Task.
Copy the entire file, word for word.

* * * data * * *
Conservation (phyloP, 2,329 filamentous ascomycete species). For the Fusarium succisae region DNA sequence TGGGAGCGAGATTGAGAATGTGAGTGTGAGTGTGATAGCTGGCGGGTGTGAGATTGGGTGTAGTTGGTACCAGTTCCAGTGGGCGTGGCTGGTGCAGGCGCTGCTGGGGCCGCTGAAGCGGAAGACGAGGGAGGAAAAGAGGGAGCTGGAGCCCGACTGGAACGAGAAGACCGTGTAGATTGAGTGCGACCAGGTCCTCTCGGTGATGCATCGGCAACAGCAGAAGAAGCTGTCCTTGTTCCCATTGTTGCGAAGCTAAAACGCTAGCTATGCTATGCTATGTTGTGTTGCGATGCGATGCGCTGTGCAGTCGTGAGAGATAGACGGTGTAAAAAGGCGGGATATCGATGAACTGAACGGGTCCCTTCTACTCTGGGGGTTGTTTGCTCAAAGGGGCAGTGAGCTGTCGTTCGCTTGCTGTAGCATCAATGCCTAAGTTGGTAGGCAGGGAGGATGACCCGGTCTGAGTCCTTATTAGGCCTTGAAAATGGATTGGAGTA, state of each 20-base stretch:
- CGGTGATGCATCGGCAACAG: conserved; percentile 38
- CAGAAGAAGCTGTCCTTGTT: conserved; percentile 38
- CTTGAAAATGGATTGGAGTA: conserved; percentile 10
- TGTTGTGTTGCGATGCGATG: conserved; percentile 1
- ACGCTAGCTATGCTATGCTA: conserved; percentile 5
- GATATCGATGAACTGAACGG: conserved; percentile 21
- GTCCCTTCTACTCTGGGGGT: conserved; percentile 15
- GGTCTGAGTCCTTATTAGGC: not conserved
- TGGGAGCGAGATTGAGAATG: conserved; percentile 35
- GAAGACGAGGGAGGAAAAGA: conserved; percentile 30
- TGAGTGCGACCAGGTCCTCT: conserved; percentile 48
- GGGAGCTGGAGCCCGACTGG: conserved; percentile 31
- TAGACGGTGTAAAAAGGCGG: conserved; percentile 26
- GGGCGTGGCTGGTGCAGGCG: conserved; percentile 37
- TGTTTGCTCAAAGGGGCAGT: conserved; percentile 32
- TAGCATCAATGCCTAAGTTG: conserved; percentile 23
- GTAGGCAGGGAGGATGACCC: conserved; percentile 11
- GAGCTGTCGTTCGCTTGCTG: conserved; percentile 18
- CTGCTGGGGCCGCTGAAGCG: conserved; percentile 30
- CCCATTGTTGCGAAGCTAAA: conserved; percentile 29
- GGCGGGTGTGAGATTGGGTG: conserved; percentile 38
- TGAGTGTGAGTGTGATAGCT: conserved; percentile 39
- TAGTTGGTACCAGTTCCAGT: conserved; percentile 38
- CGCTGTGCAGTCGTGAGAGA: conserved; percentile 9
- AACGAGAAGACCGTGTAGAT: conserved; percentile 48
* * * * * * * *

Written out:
Conservation (phyloP, 2,329 filamentous ascomycete species). For the Fusarium succisae region DNA sequence TGGGAGCGAGATTGAGAATGTGAGTGTGAGTGTGATAGCTGGCGGGTGTGAGATTGGGTGTAGTTGGTACCAGTTCCAGTGGGCGTGGCTGGTGCAGGCGCTGCTGGGGCCGCTGAAGCGGAAGACGAGGGAGGAAAAGAGGGAGCTGGAGCCCGACTGGAACGAGAAGACCGTGTAGATTGAGTGCGACCAGGTCCTCTCGGTGATGCATCGGCAACAGCAGAAGAAGCTGTCCTTGTTCCCATTGTTGCGAAGCTAAAACGCTAGCTATGCTATGCTATGTTGTGTTGCGATGCGATGCGCTGTGCAGTCGTGAGAGATAGACGGTGTAAAAAGGCGGGATATCGATGAACTGAACGGGTCCCTTCTACTCTGGGGGTTGTTTGCTCAAAGGGGCAGTGAGCTGTCGTTCGCTTGCTGTAGCATCAATGCCTAAGTTGGTAGGCAGGGAGGATGACCCGGTCTGAGTCCTTATTAGGCCTTGAAAATGGATTGGAGTA, state of each 20-base stretch:
- CGGTGATGCATCGGCAACAG: conserved; percentile 38
- CAGAAGAAGCTGTCCTTGTT: conserved; percentile 38
- CTTGAAAATGGATTGGAGTA: conserved; percentile 10
- TGTTGTGTTGCGATGCGATG: conserved; percentile 1
- ACGCTAGCTATGCTATGCTA: conserved; percentile 5
- GATATCGATGAACTGAACGG: conserved; percentile 21
- GTCCCTTCTACTCTGGGGGT: conserved; percentile 15
- GGTCTGAGTCCTTATTAGGC: not conserved
- TGGGAGCGAGATTGAGAATG: conserved; percentile 35
- GAAGACGAGGGAGGAAAAGA: conserved; percentile 30
- TGAGTGCGACCAGGTCCTCT: conserved; percentile 48
- GGGAGCTGGAGCCCGACTGG: conserved; percentile 31
- TAGACGGTGTAAAAAGGCGG: conserved; percentile 26
- GGGCGTGGCTGGTGCAGGCG: conserved; percentile 37
- TGTTTGCTCAAAGGGGCAGT: conserved; percentile 32
- TAGCATCAATGCCTAAGTTG: conserved; percentile 23
- GTAGGCAGGGAGGATGACCC: conserved; percentile 11
- GAGCTGTCGTTCGCTTGCTG: conserved; percentile 18
- CTGCTGGGGCCGCTGAAGCG: conserved; percentile 30
- CCCATTGTTGCGAAGCTAAA: conserved; percentile 29
- GGCGGGTGTGAGATTGGGTG: conserved; percentile 38
- TGAGTGTGAGTGTGATAGCT: conserved; percentile 39
- TAGTTGGTACCAGTTCCAGT: conserved; percentile 38
- CGCTGTGCAGTCGTGAGAGA: conserved; percentile 9
- AACGAGAAGACCGTGTAGAT: conserved; percentile 48